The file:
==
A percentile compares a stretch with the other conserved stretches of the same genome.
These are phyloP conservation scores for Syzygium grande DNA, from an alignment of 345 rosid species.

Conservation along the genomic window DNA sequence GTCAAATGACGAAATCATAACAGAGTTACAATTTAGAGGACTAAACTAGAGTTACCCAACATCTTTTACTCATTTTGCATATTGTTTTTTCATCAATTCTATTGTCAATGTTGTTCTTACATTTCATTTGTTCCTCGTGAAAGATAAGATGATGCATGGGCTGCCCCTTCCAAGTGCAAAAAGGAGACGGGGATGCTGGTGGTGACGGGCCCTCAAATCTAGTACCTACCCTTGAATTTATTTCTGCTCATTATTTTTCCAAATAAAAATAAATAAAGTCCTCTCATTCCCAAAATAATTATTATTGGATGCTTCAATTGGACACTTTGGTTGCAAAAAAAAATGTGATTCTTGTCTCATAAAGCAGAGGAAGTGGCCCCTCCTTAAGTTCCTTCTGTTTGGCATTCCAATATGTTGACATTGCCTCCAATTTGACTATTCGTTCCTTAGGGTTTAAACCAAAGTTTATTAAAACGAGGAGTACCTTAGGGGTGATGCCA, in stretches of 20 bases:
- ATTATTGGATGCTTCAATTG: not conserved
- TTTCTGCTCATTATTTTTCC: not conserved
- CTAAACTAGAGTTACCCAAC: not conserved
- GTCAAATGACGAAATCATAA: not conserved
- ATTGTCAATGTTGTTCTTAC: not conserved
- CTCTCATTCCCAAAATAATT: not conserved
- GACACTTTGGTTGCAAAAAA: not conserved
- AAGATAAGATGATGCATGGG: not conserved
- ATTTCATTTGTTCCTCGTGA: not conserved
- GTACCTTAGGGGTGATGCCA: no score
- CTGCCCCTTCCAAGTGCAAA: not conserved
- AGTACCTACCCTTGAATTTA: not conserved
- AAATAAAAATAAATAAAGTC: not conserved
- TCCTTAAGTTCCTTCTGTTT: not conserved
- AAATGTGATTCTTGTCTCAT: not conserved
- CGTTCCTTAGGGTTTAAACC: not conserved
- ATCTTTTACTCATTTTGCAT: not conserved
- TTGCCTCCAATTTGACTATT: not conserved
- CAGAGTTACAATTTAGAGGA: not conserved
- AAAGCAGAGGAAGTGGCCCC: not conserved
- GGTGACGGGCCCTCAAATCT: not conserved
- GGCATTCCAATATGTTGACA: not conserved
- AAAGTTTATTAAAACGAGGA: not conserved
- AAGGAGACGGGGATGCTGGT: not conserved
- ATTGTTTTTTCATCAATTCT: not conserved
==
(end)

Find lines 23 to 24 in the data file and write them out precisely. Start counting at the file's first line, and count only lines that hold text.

- AAAGCAGAGGAAGTGGCCCC: not conserved
- GGTGACGGGCCCTCAAATCT: not conserved